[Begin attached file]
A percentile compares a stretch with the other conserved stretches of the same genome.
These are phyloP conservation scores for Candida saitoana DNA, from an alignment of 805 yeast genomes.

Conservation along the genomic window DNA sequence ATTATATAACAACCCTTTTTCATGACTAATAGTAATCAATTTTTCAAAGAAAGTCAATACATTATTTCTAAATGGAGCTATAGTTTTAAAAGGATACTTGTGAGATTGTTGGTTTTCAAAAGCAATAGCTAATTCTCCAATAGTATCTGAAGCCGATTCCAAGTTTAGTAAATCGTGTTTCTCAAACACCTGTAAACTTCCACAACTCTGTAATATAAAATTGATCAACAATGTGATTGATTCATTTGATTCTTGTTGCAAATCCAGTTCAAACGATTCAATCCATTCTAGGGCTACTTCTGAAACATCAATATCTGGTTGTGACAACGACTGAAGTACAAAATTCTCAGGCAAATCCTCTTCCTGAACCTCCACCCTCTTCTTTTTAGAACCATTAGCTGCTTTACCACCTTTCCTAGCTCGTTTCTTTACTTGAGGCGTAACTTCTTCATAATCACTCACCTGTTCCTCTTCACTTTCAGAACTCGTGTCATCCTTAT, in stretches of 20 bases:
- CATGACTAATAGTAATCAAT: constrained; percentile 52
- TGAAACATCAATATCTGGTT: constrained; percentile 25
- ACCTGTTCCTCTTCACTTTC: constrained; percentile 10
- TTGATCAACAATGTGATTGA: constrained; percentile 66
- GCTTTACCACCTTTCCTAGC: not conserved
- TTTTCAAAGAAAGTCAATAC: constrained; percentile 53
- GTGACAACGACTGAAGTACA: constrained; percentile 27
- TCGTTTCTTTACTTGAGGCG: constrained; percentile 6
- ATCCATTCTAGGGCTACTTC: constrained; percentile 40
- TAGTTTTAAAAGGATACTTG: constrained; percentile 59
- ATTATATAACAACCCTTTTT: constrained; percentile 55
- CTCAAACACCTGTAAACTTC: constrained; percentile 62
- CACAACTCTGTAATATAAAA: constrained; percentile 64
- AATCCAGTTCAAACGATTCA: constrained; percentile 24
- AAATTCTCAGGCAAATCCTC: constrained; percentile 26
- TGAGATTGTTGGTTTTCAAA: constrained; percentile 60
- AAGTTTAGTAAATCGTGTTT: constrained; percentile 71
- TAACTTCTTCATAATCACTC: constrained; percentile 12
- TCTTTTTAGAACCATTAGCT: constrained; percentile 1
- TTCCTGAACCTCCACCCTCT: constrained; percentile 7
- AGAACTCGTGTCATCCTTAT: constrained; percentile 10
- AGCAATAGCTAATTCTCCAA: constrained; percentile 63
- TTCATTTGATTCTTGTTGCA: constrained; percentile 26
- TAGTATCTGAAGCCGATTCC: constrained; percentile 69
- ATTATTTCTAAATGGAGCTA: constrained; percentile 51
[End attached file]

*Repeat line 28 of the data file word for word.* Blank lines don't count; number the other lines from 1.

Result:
- ATTATTTCTAAATGGAGCTA: constrained; percentile 51